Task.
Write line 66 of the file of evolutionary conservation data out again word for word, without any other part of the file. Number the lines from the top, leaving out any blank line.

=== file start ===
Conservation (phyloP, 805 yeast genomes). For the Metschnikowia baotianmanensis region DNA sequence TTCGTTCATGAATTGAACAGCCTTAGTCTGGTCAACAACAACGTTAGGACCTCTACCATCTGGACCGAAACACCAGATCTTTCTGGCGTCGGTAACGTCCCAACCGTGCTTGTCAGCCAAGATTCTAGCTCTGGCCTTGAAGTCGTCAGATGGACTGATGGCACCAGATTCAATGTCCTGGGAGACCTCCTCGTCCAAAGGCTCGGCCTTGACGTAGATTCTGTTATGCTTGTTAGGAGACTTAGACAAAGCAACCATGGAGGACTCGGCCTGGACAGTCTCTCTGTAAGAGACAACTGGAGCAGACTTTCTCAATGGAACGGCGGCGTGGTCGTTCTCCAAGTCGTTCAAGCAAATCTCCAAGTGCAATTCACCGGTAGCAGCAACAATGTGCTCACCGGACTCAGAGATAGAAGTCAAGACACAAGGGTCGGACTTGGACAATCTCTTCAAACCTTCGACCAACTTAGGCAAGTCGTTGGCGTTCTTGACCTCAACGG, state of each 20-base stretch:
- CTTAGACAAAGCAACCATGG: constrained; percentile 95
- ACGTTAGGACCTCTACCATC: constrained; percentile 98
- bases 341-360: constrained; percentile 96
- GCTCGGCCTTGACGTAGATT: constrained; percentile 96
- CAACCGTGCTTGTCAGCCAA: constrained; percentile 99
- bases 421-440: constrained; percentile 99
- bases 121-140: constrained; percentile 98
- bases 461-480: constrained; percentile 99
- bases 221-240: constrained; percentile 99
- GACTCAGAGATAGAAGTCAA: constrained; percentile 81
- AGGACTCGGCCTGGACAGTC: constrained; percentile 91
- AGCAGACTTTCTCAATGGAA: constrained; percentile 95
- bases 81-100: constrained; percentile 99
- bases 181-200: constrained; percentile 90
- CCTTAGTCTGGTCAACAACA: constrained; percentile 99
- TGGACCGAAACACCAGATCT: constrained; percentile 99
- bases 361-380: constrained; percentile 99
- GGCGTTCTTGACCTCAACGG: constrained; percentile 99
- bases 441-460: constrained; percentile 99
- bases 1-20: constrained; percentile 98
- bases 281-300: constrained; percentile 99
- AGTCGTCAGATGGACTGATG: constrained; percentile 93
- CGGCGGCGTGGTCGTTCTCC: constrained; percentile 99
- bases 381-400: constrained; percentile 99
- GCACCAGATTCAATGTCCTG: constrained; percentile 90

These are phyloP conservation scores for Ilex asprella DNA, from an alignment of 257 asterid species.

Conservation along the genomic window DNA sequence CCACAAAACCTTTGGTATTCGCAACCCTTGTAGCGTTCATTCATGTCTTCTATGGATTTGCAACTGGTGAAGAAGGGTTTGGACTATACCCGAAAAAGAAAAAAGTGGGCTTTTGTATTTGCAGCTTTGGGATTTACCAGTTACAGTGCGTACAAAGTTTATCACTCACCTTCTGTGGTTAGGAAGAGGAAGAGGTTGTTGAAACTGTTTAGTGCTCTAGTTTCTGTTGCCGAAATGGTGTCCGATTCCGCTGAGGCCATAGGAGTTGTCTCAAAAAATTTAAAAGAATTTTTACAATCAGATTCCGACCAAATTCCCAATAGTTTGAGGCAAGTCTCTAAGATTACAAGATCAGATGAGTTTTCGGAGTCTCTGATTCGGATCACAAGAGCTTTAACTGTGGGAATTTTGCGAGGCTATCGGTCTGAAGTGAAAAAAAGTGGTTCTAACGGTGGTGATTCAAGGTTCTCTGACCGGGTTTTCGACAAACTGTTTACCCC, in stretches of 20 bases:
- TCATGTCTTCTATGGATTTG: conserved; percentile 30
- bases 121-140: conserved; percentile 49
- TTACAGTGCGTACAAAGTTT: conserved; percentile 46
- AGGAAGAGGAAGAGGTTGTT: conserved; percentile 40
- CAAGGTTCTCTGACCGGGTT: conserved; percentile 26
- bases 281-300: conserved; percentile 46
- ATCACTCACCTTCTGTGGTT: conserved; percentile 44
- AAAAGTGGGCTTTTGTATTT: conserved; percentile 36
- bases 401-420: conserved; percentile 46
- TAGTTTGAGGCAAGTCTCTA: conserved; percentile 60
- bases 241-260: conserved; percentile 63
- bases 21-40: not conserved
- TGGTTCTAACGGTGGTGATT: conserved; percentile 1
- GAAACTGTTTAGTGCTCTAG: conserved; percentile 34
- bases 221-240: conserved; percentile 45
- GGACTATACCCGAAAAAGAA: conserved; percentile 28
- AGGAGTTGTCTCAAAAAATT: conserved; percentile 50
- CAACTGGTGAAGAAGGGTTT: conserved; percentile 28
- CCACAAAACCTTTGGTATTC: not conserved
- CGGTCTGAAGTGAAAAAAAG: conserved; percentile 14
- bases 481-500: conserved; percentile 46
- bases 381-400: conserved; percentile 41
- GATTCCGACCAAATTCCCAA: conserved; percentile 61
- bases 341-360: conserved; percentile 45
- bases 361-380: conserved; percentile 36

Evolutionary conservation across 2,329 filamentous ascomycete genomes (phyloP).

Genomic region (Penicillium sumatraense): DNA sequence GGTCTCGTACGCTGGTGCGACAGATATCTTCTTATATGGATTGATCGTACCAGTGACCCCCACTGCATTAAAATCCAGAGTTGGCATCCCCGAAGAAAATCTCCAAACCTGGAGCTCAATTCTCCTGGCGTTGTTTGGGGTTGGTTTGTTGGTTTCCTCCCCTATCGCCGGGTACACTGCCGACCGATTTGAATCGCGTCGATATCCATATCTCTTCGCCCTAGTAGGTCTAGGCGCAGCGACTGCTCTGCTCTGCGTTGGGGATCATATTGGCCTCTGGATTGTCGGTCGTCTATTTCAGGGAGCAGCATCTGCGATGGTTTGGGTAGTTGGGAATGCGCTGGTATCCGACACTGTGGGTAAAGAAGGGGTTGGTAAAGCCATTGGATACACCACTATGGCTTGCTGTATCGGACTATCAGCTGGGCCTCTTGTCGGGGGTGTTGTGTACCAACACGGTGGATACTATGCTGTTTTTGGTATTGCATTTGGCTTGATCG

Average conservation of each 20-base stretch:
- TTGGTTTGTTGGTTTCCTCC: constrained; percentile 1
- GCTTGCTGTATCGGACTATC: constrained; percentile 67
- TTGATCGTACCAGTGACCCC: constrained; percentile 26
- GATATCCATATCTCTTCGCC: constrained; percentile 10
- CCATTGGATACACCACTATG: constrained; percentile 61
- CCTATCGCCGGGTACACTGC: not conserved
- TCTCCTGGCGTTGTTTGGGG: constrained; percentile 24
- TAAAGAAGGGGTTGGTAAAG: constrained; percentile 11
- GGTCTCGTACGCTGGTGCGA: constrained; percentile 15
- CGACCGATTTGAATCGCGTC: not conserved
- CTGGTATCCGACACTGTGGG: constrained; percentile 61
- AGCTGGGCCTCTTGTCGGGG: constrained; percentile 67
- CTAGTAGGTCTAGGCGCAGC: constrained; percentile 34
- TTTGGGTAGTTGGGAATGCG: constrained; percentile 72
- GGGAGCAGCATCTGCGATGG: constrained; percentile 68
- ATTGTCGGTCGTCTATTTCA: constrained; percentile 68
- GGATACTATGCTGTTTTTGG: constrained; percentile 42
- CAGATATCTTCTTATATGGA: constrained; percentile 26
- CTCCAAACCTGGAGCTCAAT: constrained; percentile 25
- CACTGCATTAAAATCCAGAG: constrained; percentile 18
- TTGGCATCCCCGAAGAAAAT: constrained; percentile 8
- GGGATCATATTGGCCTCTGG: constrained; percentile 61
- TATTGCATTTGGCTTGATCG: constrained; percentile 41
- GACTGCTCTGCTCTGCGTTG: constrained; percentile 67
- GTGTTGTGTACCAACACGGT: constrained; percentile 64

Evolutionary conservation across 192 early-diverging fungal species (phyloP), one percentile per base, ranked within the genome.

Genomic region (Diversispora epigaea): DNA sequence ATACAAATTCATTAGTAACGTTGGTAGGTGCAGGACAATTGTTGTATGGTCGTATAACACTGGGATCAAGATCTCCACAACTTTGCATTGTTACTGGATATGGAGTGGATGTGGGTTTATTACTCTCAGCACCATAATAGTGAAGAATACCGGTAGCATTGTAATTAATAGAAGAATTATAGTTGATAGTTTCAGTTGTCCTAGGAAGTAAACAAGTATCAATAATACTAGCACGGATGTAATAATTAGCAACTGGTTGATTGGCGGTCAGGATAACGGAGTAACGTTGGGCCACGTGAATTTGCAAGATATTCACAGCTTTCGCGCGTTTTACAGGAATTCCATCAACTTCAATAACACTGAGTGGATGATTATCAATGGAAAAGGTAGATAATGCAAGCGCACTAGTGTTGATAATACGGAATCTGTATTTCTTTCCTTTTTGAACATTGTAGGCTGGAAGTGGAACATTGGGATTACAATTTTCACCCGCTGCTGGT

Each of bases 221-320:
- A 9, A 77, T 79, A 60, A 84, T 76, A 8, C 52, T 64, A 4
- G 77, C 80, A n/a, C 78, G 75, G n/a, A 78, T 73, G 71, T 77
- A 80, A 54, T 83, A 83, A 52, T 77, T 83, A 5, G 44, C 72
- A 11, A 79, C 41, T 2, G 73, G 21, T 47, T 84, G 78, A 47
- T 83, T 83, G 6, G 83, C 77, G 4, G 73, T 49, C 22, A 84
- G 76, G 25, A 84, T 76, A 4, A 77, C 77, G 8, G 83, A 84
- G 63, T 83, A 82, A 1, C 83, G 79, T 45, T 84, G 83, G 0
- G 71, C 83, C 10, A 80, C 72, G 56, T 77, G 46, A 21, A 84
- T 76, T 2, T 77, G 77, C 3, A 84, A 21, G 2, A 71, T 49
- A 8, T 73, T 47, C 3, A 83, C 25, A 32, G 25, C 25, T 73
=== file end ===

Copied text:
- CGACCGATTTGAATCGCGTC: not conserved